US voters aren't withdrawing from the world by any means. We're withdrawing from profiteering foreign policy "experts."
3/15/2016, "Rubio’s demise marks the last gasp of the Republican reboot," Washington Post, Robert Costa, Philip Rucker, West Miami, Fla.
""Those very elegant papers it published and conferences it held may have
been good and smart, but they didn’t really matter,” said William J.
Bennett, a conservative talk-show host and former education secretary in
Ronald Reagan’s administration. “Instead, everyone who’s been prominent for the last 15 to 20 years finds themselves getting pushed out.”...
Years of carefully laid plans to repackage the Republican Party’s
traditional ideas for a fast-changing country came crashing down here on
Tuesday when Sen. Marco Rubio suspended his campaign for the presidency
after a crippling defeat in his home-state primary.
Romney’s devastating loss in the 2012 presidential election, the
Republican National Committee and leading voices at think tanks,
editorial boards and Capitol Hill symposiums have charted a path back to
the White House based on inclusive rhetoric and a focus on middle-class
Nobody embodied that vision better than Rubio, a charismatic
standard-bearer for conservative orthodoxy who readily embraced the proposals of the right’s elite thinkers. The senator from Florida spoke
urgently and eloquently about raising stagnant wages and eradicating
poverty. He had an immigrant’s tale to match the rhetoric. And on
foreign affairs, he was a passionate defender of the GOP’s hawkish tilt.
But Rubio’s once-promising candidacy, as well as the conservative reform
movement’s playbook, was spectacularly undone by Donald Trump and his
defiant politics of economic and ethnic grievance. The drift toward
visceral populism became an all-consuming rush, leaving Rubio and others
unable to adjust.
Rubio’s fall comes weeks after others who advocated for conservative
reforms, such as former Florida governor Jeb Bush and New Jersey Gov.
Chris Christie, dropped out of the race, and as the donors and
institutions who have long supported hawkish fiscal and foreign policies
find themselves scrambling to hold onto the consensus that has shaped
the GOP for decades.
For many of them, Trump represents a threat
to the traditional order of the party and its platform. He does not
support overhauling Social Security — a key plank for Romney and GOP
congressional leaders — and he was a vocal critic of the 2003 invasion
of Iraq in its aftermath, setting him apart from much of the party’s
Rubio, whose ascent was propelled by a network of powerful players
for years, was supposed to be the candidate best positioned to stop
Trump and prevent a Republican rupture....
Romney’s defeat in an election many Republicans thought they should
have won, party
leaders concluded the only way to regain the presidency would be to
engage the growing and diverse electorate that President Obama had won over twice. The RNC drafted an “autopsy” that
recommended bolstering appeals to women and minority voters, while
reform conservatives drafted their own manifesto.
Rubio had been
building his base among these Republicans since January 2011, when he
began his Senate term. He joined the Senate Foreign Relations Committee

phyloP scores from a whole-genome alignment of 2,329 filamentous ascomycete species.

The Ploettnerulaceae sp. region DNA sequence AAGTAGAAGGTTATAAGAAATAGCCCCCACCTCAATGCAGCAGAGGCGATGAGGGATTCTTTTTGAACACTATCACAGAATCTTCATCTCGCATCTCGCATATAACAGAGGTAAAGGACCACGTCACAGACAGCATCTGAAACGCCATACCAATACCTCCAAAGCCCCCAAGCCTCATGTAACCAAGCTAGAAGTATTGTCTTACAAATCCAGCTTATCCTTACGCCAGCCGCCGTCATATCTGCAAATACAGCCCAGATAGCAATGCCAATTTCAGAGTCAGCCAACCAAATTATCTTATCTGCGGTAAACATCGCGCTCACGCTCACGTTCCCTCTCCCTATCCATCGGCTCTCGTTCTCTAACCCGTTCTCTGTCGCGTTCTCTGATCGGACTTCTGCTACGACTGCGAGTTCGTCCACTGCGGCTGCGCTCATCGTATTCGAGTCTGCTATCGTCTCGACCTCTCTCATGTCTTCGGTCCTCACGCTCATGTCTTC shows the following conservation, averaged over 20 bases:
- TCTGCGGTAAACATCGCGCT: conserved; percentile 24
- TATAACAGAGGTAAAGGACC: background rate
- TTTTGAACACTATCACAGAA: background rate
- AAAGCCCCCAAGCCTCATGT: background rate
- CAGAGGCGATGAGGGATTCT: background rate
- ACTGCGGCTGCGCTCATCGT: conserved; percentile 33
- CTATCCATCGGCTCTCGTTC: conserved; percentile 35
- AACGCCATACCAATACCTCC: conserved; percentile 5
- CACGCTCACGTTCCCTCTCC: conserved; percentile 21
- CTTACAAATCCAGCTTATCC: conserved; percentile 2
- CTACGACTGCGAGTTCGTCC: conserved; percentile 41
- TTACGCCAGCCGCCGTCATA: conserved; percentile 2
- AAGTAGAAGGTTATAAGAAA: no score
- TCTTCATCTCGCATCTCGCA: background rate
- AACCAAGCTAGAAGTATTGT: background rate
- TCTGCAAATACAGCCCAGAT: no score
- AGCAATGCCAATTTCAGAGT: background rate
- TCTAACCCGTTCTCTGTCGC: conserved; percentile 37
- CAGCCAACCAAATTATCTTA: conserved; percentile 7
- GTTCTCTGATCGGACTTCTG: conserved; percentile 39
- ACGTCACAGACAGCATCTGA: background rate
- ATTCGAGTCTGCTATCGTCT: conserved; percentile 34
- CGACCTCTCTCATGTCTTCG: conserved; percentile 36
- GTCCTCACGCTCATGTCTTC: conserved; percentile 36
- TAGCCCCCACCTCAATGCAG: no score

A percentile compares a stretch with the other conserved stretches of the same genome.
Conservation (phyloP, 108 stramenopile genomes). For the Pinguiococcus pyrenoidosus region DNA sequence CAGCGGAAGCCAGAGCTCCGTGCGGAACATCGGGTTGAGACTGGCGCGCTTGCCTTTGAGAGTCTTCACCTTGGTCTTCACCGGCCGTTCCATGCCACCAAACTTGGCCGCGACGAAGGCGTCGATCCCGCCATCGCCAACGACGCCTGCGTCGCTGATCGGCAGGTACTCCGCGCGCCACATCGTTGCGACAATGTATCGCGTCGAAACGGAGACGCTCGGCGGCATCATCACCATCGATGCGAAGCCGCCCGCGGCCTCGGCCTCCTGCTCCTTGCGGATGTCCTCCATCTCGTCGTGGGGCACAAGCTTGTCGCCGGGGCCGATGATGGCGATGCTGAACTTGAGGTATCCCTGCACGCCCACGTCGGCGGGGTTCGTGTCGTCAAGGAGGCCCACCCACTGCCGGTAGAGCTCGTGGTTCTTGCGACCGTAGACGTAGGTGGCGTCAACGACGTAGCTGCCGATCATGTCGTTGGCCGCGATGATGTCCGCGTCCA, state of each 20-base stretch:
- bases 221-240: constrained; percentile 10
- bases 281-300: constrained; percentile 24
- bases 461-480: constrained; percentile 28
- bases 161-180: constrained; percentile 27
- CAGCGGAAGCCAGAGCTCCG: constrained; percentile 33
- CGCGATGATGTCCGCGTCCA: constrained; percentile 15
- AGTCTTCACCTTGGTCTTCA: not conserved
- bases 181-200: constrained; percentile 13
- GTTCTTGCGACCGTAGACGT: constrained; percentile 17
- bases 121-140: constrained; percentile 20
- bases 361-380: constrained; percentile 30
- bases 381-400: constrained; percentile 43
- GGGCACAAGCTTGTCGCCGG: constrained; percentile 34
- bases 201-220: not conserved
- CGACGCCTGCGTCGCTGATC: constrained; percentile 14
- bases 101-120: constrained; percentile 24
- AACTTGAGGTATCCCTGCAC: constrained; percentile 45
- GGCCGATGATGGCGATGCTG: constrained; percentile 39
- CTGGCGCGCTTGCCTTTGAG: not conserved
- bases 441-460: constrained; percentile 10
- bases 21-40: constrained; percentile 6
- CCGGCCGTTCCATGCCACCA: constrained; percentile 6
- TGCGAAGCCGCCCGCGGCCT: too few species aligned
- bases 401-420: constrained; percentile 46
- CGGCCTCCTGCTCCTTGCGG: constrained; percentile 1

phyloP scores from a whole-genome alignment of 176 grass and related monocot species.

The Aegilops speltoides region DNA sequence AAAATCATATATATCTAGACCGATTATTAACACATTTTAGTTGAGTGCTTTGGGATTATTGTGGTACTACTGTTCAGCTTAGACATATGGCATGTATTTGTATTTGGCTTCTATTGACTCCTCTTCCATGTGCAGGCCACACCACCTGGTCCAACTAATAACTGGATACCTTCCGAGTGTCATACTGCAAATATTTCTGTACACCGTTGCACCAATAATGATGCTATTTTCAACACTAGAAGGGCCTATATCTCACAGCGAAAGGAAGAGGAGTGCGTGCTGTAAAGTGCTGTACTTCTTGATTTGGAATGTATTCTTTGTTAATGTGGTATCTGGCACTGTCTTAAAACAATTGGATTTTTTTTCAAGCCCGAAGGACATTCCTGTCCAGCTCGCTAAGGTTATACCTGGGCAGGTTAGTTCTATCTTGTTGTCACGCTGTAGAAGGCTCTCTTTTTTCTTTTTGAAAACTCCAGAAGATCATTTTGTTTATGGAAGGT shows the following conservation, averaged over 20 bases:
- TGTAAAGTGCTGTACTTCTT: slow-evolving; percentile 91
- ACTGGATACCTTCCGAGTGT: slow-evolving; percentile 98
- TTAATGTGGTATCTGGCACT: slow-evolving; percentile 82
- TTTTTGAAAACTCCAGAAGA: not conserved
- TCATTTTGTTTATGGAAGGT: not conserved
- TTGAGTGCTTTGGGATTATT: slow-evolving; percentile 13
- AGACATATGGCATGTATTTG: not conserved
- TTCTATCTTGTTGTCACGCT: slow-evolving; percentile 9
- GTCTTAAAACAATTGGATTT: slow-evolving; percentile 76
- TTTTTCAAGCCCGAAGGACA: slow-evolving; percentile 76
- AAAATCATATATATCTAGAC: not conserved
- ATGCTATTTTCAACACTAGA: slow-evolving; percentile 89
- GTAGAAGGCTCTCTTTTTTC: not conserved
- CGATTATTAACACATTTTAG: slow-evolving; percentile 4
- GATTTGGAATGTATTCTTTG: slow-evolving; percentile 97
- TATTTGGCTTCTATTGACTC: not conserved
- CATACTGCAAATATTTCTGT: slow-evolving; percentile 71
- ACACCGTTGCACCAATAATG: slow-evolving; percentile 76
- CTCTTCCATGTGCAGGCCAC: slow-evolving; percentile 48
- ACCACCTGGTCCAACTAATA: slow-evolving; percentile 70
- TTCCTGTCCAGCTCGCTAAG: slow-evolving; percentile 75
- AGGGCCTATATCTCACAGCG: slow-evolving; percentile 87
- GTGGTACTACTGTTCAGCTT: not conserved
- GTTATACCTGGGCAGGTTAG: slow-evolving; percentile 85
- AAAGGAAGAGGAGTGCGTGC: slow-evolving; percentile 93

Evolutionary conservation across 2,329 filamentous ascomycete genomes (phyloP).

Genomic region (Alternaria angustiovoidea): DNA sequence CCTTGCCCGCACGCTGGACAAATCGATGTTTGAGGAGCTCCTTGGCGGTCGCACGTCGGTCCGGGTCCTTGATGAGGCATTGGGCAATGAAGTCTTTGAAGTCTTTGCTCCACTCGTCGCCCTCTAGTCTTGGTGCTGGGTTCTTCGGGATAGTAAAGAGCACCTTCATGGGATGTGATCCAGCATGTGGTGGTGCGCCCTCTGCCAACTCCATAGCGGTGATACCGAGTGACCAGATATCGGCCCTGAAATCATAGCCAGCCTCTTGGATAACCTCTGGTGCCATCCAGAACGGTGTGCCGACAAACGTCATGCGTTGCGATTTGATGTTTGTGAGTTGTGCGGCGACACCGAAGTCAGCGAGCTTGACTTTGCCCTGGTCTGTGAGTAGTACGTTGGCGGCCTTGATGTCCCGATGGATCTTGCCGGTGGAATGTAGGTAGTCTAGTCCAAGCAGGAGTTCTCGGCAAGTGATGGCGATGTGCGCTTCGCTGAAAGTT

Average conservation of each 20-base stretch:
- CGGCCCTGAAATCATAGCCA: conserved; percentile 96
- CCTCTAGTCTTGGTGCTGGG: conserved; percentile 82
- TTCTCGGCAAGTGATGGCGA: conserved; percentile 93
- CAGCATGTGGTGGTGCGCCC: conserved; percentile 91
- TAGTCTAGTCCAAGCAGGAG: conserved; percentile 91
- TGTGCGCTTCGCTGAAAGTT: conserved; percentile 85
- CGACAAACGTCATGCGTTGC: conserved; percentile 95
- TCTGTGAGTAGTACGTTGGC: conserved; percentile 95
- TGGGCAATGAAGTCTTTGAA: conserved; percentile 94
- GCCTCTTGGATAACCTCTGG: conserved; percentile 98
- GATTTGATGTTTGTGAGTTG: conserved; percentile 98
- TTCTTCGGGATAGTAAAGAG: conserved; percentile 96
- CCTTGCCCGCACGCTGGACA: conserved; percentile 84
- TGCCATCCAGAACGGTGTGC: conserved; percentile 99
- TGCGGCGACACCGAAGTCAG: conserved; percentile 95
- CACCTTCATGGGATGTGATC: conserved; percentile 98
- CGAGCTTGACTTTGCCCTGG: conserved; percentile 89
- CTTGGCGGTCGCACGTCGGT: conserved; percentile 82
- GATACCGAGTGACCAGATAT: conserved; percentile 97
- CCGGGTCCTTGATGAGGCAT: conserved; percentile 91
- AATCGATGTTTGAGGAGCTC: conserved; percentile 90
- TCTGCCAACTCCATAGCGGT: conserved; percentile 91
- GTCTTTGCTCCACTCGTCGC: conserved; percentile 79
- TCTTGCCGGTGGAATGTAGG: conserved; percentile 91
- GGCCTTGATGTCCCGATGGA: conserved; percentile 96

and began to speak at think tanks and meet with scholars, most of them
former staffers from George W. Bush’s administration. He hired a number
of them for his own staff.
During his breaks in the Senate, Rubio
would often tell colleagues how he was reading papers sent to him from
former Republican officials or how he was about to have lunch with
another bold-faced name from the Bush years. On his computer, he kept a
“drop box” of related policy files compiled by his advisers....
followed a similar path with foreign-policy hawks as they began to look
for a favorite ahead of the 2016 contest: a flurry of meetings and
op-ed articles and, most critically, solidarity on the issues as they
Although Rubio entered 2015 hobbled with parts of the GOP base
because of immigration, he carried goodwill among those two
constituencies that were driving the Republican establishment: the
reformers and and the hawks.
“The critique was there: The Republican
Party was out of touch,” said Peter Wehner, a senior fellow at the
Ethics and Public Policy Center and former George W. Bush speechwriter.
“But the breakdown occurred because we got into a cycle where policy didn't matter at all. Policy was not just secondary, but it was almost
not even in the conversation. And when people tried to interject policy —
whether it was Rubio or Bush or others — there was just no appetite for
it. It didn’t catch on.”
Former House speaker Newt Gingrich said that Rubio campaigned in a way that quickly became obsolete.
was prepared, much like Jeb Bush, for a reasonable dialogue in
Washington policy language, offering positions that reflect 40 years of
national security and foreign-policy experts. All of that disappeared. The market didn't care,” Gingrich said.
Rubio’s hawkish foreign
policy footing, thought to be an asset, was challenged. Trump’s claims
of being “militaristic” even though he was inclined against intervention muddled how voters perceived the candidates, disassociating American power with the hawkish ideology of Rubio and the Bush orbit. Trump’s
denunciations of George W. Bush’s decision to go into Iraq did not make
the hawkish cause any easier."...
Monday, May 29, 2017
Perfumed parasites at GOP affiliated Think Tanks learned by March 2016 that the gravy train had ended: "Those very elegant papers it published and conferences it held may have been good and smart, but they didn’t really matter...Instead, everyone who’s been prominent for the last 15 to 20 years finds themselves getting pushed out.” William J. Bennett, Washington Post, 3/15/2016
Posted by susan at 3:11 AM